In Delhi, the Joshi family has been trying to get a fix on what telecom plan they should opt for in their household. After wading through dozens of plans from various telecom companies, they remain as confused as they were at the beginning of the exercise and have no clue which plan suits them the best.
Lakhs of people across the nation are in a similar quandary. The plethora of new telecom tariff plans being hurled at them by every company in the sector seems to be too complicated for anyone with less-than-genius-level IQ. No one seems to have any idea about how much they would have to pay to call a particular service and which of the various offerings would suit them best. Moreover, it’s extremely difficult to figure out whether their bills would go up or down, whether using a cellular is cheaper than wll (wireless in local loop), or whether Bharti offers better rates than Reliance.
But there are several other complications before you reach such conclusions. Sample this: if you are calling a fixed line from another fixed one, you pay Rs 1.20 per 3 minutes. But a fixed line call to a mobile is charged at three times this rate. Even these would change if you opt for different tariff plans. The rentals too change according to your plan and can range between Rs 250 and Rs 2,000. As your call charges will now include interconnection and termination charges, your billing goes up. Confused already? And we haven’t even come to the 20 different tariff plans from five different companies in each telecom circle, which vary depending on whether you are a corporate or an individual user, how much you call, who you call and what sort of service you call.
Explains T.V. Ramachandran, secretary general, Cellular Operators Association of India, "The confusion is because of the transition from the old to the new regime. This will ultimately benefit customers." Adds Manoj Kohli, president (mobility), Bharti-Televentures, "It’s a temporary phenomenon. We will try to make it simpler for the customer so that he doesn’t have problems."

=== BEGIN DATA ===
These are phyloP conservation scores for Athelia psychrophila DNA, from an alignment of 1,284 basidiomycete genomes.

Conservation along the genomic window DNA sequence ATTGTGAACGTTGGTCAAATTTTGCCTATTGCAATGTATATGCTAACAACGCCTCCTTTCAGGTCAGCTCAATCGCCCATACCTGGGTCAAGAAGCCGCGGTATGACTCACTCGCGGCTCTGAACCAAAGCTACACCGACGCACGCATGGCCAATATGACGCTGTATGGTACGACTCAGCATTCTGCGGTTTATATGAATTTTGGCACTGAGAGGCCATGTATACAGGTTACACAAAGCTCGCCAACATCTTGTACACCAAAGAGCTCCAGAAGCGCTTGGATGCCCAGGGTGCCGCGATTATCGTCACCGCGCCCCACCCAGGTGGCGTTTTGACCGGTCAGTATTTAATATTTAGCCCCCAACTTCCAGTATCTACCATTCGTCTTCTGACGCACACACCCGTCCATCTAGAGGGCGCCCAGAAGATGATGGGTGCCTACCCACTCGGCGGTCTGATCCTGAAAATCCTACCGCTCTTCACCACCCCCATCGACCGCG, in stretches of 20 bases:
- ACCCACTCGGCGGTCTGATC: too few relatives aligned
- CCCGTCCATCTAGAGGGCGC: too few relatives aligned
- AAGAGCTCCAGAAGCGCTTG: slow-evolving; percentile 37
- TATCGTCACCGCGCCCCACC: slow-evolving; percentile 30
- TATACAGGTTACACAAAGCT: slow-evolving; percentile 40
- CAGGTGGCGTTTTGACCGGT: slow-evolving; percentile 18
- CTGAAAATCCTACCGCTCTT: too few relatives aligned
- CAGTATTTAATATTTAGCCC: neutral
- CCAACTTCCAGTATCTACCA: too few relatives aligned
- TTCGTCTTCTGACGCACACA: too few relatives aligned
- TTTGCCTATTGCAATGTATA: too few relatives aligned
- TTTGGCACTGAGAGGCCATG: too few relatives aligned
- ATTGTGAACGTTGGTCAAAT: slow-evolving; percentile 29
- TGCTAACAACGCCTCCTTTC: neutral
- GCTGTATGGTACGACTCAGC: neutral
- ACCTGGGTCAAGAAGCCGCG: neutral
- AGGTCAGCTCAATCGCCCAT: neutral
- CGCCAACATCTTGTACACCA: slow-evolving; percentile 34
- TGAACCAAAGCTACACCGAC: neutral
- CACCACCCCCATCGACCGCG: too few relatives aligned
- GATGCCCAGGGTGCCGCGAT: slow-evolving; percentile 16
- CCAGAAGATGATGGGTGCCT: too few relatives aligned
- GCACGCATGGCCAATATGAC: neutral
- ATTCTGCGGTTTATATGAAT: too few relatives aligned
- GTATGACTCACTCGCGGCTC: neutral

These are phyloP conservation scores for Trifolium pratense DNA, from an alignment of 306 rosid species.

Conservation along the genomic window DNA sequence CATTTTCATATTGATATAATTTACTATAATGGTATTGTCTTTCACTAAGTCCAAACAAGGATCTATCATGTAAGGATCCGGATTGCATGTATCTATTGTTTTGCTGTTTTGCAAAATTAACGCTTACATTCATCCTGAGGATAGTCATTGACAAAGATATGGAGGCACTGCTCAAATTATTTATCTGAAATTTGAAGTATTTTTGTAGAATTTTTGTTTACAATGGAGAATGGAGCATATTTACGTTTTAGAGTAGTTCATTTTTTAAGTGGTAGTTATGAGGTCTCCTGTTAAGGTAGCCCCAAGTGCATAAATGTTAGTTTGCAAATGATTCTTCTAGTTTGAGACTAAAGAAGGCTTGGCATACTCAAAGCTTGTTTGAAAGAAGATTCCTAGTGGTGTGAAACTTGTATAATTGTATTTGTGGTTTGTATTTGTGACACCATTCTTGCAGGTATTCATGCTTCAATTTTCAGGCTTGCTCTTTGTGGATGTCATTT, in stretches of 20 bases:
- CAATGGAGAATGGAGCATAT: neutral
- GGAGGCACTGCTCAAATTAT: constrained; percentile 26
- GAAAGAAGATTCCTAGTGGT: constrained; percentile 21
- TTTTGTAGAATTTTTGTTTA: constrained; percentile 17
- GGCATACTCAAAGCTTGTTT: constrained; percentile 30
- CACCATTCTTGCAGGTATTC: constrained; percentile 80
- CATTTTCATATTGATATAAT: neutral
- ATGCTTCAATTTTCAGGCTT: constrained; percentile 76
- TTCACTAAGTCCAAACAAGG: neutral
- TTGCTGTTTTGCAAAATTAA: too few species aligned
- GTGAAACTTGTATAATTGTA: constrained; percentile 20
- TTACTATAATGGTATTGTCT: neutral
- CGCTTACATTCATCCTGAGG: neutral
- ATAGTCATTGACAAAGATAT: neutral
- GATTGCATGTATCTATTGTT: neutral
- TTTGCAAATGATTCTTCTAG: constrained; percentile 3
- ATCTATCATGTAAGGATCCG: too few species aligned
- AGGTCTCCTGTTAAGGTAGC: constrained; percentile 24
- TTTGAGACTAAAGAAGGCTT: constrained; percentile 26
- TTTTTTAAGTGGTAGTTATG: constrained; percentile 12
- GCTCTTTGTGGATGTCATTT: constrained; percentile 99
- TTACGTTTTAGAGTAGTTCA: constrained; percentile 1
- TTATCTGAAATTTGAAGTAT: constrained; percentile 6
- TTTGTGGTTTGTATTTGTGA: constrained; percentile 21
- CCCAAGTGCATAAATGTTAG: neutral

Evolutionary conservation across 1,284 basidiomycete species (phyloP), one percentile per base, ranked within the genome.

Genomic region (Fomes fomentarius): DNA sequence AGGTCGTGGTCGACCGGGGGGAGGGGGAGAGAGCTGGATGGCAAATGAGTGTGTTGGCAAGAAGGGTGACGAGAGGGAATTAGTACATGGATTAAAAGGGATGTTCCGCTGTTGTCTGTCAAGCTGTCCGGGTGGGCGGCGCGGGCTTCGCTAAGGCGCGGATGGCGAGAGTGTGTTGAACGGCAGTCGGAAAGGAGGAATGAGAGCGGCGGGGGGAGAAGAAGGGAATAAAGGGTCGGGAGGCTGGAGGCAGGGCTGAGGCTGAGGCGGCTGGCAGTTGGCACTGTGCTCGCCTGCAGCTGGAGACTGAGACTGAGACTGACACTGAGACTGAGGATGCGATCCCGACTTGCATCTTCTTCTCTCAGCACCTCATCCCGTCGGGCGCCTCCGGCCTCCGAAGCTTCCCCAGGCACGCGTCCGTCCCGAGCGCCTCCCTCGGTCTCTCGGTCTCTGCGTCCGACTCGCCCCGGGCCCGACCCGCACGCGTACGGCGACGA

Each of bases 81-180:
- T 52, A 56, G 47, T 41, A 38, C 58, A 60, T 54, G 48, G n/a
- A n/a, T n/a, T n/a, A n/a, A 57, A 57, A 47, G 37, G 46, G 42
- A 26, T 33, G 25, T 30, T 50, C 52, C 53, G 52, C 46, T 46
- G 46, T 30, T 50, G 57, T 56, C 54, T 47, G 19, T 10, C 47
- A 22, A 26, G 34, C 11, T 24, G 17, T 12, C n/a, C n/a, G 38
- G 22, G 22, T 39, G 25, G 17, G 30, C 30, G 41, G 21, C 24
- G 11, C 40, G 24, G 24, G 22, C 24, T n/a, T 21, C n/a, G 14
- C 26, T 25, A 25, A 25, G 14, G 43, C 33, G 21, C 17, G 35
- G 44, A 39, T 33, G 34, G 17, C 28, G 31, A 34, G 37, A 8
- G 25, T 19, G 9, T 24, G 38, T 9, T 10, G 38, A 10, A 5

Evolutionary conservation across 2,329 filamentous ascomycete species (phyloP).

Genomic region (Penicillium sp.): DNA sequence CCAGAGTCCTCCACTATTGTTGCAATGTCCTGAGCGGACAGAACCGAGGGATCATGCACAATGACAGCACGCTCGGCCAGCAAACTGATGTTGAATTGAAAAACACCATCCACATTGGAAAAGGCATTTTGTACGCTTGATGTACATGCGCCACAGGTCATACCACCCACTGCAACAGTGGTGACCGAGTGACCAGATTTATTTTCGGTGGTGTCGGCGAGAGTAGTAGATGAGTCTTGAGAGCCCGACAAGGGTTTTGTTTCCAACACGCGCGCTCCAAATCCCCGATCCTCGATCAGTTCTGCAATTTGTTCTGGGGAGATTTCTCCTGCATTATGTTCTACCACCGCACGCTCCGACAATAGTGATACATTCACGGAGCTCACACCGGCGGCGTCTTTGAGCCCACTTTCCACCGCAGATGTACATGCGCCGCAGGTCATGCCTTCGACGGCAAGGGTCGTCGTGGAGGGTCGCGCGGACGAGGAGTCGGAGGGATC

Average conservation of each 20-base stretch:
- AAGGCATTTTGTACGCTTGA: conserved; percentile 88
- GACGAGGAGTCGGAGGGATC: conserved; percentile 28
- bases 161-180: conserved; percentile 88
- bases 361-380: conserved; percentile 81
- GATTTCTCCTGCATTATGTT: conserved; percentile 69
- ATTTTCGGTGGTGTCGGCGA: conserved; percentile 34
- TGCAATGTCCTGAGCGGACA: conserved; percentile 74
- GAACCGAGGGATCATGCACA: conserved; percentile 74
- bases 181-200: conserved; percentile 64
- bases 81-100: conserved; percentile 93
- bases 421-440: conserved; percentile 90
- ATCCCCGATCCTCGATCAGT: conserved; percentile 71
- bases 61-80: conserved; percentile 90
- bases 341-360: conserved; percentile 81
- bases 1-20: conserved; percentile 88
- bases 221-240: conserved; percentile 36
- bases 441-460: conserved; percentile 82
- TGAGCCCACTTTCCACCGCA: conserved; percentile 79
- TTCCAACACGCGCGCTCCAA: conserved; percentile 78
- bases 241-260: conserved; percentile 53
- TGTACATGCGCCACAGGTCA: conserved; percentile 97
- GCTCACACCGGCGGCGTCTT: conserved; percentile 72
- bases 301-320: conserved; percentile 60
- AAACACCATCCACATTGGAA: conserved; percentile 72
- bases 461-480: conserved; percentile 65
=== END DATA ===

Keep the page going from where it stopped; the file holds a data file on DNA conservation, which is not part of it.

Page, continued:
According to the industry, the general puzzlement was bound to happen as the government and the Telecom Regulatory Authority of India (trai) took too much time to take a decision and then announced things in a haste. Says a Reliance Infocomm source, "trai took two years to announce the iuc regime and did not take essential elements into consideration. There are multiple rates but no education from companies about their benefits. So within days of its announcement, there is already talk of a fresh tariff determination mechanism which will confuse people further."
Kobita Desai, telecom analyst with the Gartner Group, feels that more plans do not necessarily translate into a genuine wealth of choice. Says she, "Giving users more options doesn’t help. It just confuses them more. What’s needed is transparency in tariff plans. The classification between domestic and corporate customers is also not very clear." Agrees Umang Das, MD, Spice Telecom: "Action is needed on simplicity and quick correction."
And how do the consumers feel? Says a top Delhi executive, "I’ve stopped using the outgoing facility from my mobile as I can’t figure out how I will be charged. I’m not sure which tariff plan I’m in now." Another subscriber, happy using his Reliance India Mobile service for the last two months (all calls were free then), says now he is scared to call anyone but a Reliance subscriber because he is not sure what plan he is in, what additional charges he has to pay.
The new tariff regime may undergo more changes due to angry reactions from politicians, many of whom walked out of the Lok Sabha in protest last week. This has forced the government to take another look at the tariff structure. trai is expected to give its verdict on the possible changes next week. Already, trai has reportedly asked Reliance Infocomm and Tata Teleservices, both wll operators, to rework their tariff plans to make them compliant under the new regime. Industry sources contend that trai may also release a primer to help operators simplify plans.
What’s the way out? Industry sources say that soon companies will reduce the number of plans and have only few, clearly classified offerings. Says Ramachandran, "To remove the confusion, some operators are also talking about a common plan." As for now, hapless subscribers are all by themselves in the dimly-lit labyrinth of tariff plans.